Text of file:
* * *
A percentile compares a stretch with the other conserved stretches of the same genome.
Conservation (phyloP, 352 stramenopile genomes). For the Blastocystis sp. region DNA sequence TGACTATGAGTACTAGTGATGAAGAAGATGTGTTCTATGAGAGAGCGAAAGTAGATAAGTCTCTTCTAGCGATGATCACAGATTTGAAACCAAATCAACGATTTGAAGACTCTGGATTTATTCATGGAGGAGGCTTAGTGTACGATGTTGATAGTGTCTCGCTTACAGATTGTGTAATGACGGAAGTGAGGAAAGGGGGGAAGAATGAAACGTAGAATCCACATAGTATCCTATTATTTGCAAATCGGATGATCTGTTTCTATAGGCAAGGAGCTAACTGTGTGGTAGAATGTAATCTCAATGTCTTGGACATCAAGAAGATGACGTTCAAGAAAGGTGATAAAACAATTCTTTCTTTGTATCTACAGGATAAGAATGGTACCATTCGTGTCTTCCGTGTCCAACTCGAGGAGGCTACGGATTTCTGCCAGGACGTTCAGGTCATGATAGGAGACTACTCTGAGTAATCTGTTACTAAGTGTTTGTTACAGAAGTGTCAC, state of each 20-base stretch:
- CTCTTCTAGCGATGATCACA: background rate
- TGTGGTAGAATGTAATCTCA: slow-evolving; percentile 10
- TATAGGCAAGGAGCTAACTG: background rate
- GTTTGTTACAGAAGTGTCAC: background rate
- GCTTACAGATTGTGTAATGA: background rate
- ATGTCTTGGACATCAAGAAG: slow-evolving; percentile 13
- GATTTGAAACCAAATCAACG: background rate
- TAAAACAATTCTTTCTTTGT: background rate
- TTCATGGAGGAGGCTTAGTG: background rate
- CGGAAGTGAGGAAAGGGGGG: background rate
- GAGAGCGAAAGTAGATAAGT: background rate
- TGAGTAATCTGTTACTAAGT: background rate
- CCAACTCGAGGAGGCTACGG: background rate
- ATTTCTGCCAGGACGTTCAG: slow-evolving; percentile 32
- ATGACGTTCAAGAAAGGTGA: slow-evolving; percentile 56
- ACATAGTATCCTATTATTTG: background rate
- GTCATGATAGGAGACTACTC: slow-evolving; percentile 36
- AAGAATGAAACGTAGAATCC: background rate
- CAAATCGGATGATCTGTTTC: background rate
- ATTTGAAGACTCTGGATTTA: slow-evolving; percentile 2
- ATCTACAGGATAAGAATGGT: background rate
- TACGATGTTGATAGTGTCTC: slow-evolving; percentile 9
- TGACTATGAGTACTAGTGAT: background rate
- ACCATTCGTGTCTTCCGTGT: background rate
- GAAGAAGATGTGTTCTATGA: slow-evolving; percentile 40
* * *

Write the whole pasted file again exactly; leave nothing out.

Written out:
A percentile compares a stretch with the other conserved stretches of the same genome.
Conservation (phyloP, 352 stramenopile genomes). For the Blastocystis sp. region DNA sequence TGACTATGAGTACTAGTGATGAAGAAGATGTGTTCTATGAGAGAGCGAAAGTAGATAAGTCTCTTCTAGCGATGATCACAGATTTGAAACCAAATCAACGATTTGAAGACTCTGGATTTATTCATGGAGGAGGCTTAGTGTACGATGTTGATAGTGTCTCGCTTACAGATTGTGTAATGACGGAAGTGAGGAAAGGGGGGAAGAATGAAACGTAGAATCCACATAGTATCCTATTATTTGCAAATCGGATGATCTGTTTCTATAGGCAAGGAGCTAACTGTGTGGTAGAATGTAATCTCAATGTCTTGGACATCAAGAAGATGACGTTCAAGAAAGGTGATAAAACAATTCTTTCTTTGTATCTACAGGATAAGAATGGTACCATTCGTGTCTTCCGTGTCCAACTCGAGGAGGCTACGGATTTCTGCCAGGACGTTCAGGTCATGATAGGAGACTACTCTGAGTAATCTGTTACTAAGTGTTTGTTACAGAAGTGTCAC, state of each 20-base stretch:
- CTCTTCTAGCGATGATCACA: background rate
- TGTGGTAGAATGTAATCTCA: slow-evolving; percentile 10
- TATAGGCAAGGAGCTAACTG: background rate
- GTTTGTTACAGAAGTGTCAC: background rate
- GCTTACAGATTGTGTAATGA: background rate
- ATGTCTTGGACATCAAGAAG: slow-evolving; percentile 13
- GATTTGAAACCAAATCAACG: background rate
- TAAAACAATTCTTTCTTTGT: background rate
- TTCATGGAGGAGGCTTAGTG: background rate
- CGGAAGTGAGGAAAGGGGGG: background rate
- GAGAGCGAAAGTAGATAAGT: background rate
- TGAGTAATCTGTTACTAAGT: background rate
- CCAACTCGAGGAGGCTACGG: background rate
- ATTTCTGCCAGGACGTTCAG: slow-evolving; percentile 32
- ATGACGTTCAAGAAAGGTGA: slow-evolving; percentile 56
- ACATAGTATCCTATTATTTG: background rate
- GTCATGATAGGAGACTACTC: slow-evolving; percentile 36
- AAGAATGAAACGTAGAATCC: background rate
- CAAATCGGATGATCTGTTTC: background rate
- ATTTGAAGACTCTGGATTTA: slow-evolving; percentile 2
- ATCTACAGGATAAGAATGGT: background rate
- TACGATGTTGATAGTGTCTC: slow-evolving; percentile 9
- TGACTATGAGTACTAGTGAT: background rate
- ACCATTCGTGTCTTCCGTGT: background rate
- GAAGAAGATGTGTTCTATGA: slow-evolving; percentile 40